Journalists Face Greater Legal Peril as US Justice Department Goes After Leakers
Posted on August 9, 2017
According to a new article from The Intercept, the US Department of Justice has announced that, as part of their redoubled effort to combat unauthorized disclosures, it may issue subpoenas to compel journalists to identify sources for their reporting. In an announcement last week, Attorney General Jeff Sessions stated that the Justice Department is currently considering revising internal procedures which place limits on the extent of legal action that the department can take against journalists, in order to better facilitate the prosecution of sources leaking documents and statements to the press.
This permissive new policy in leak cases marks a considerably more aggressive attack on the operation of a free press than that waged even under the administration of President Barack Obama, whose Justice Department issued a subpoena, and subsequently threatened prosecution, against distinguished New York Times reporter James Risen as part of an anti-whistleblower campaign which saw more prosecutions under the Espionage Act than all previous administrations combined. Although Deputy Attorney General Rod Rosenstein later issued a reassurance suggesting that the the Trump Justice Department would not explicitly charge journalists with crimes “for doing their jobs,” he did not dismiss the possibility of pursuing charges against journalists outright.
Besides the fact that the Justice Department’s assessment of what constitutes reporters “doing their jobs” and what runs afoul of federal law will undoubtedly be highly subjective, the looming specter of a federal subpoena is more than menacing enough to have an equally acute chilling effect on the press. A journalist with even a modicum of professional integrity who faces a subpoena to force them to reveal the source of their reporting would almost certainly resist the court order and preserve the source’s anonymity. While a subpoena is not itself a criminal charge, as the rebuke of a subpoena constitutes contempt of court, any journalist acting in accordance with professional ethics would inherently incur criminal penalty as a function of doing their job.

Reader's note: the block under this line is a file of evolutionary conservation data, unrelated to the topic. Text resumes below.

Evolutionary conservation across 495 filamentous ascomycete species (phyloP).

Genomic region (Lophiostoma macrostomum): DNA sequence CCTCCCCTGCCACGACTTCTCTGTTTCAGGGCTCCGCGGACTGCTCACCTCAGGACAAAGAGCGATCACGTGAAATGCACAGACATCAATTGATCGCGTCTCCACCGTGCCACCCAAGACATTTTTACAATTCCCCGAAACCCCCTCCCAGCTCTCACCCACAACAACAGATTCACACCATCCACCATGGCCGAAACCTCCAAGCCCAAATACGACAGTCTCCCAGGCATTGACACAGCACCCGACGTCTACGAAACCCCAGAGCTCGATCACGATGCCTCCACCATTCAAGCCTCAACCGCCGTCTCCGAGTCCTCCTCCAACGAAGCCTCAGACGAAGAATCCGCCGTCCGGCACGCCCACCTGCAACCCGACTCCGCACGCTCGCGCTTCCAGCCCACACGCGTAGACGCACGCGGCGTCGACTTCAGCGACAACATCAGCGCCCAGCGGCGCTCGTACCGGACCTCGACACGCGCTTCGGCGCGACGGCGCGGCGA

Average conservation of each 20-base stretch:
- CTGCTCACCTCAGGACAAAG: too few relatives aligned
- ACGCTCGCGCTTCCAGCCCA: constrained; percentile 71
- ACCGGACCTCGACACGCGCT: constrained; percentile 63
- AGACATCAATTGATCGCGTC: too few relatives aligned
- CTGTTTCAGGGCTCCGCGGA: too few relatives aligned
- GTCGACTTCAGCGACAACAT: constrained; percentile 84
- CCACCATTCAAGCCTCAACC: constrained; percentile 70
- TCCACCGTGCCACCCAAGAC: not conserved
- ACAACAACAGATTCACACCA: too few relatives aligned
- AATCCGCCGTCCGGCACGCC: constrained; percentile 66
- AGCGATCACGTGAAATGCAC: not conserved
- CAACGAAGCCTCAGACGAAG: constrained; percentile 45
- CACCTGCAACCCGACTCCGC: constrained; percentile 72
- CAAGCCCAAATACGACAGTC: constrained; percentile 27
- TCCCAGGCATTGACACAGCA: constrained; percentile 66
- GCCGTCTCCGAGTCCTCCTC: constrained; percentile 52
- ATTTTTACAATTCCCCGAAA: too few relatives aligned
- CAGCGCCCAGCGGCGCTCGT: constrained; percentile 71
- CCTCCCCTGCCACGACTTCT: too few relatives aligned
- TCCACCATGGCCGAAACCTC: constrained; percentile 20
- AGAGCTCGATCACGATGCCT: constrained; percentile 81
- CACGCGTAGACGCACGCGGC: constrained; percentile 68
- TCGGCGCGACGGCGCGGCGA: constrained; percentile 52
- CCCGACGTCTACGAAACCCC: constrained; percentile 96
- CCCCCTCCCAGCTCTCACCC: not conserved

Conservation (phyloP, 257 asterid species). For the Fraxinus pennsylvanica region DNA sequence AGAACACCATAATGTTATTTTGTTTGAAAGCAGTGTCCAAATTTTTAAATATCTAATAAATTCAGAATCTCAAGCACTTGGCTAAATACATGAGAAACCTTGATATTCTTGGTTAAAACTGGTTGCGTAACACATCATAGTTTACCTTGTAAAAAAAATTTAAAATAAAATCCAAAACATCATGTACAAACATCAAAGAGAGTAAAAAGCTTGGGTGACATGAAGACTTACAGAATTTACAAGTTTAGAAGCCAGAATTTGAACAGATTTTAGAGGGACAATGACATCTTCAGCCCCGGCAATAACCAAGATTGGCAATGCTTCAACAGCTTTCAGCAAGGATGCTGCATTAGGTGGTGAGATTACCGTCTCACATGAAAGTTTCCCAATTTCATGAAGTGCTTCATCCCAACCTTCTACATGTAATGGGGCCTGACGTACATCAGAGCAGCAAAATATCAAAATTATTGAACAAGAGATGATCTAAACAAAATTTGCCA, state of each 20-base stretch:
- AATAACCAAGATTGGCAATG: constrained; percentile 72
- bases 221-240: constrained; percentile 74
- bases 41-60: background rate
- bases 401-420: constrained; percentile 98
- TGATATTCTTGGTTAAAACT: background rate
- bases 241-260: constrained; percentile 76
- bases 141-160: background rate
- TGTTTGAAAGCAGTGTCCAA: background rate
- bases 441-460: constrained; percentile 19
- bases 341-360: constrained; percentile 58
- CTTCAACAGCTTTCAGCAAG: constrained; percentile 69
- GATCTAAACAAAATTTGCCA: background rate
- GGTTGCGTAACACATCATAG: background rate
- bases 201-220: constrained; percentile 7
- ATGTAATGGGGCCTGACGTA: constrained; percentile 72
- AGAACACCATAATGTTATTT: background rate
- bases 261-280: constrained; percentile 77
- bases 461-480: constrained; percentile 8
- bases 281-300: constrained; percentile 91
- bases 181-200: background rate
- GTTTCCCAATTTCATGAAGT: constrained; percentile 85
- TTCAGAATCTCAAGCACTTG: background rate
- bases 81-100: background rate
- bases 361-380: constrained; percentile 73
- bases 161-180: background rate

The expressed willingness of the Justice Department to go to these lengths, pushing journalists to the brink in exactly this manner, is only the latest and most alarming example of the Trump administration’s attempts to undermine and delegitimize the nation’s free press. While the government has a natural interest in prosecuting whistleblowers themselves for breaching the secrecy provisions of their government contracts, the effective targeting of journalists with legal action verges on press suppression even more dangerously than any policy carried out under President Obama, and perhaps more so than that of any president in American history.
You can read the full report from The Intercept here.
Jonathan Terrasi has been a Research Assistant with the Chicago Committee to Defend the Bill of Rights since January 2017. His interests include computer security, encryption, history, and philosophy. In his writing, he regularly covers topics on current affairs and political developments, as well as technical analyses and guides on security issues, published on his blog, Cymatic Scanning, and Linux Insider.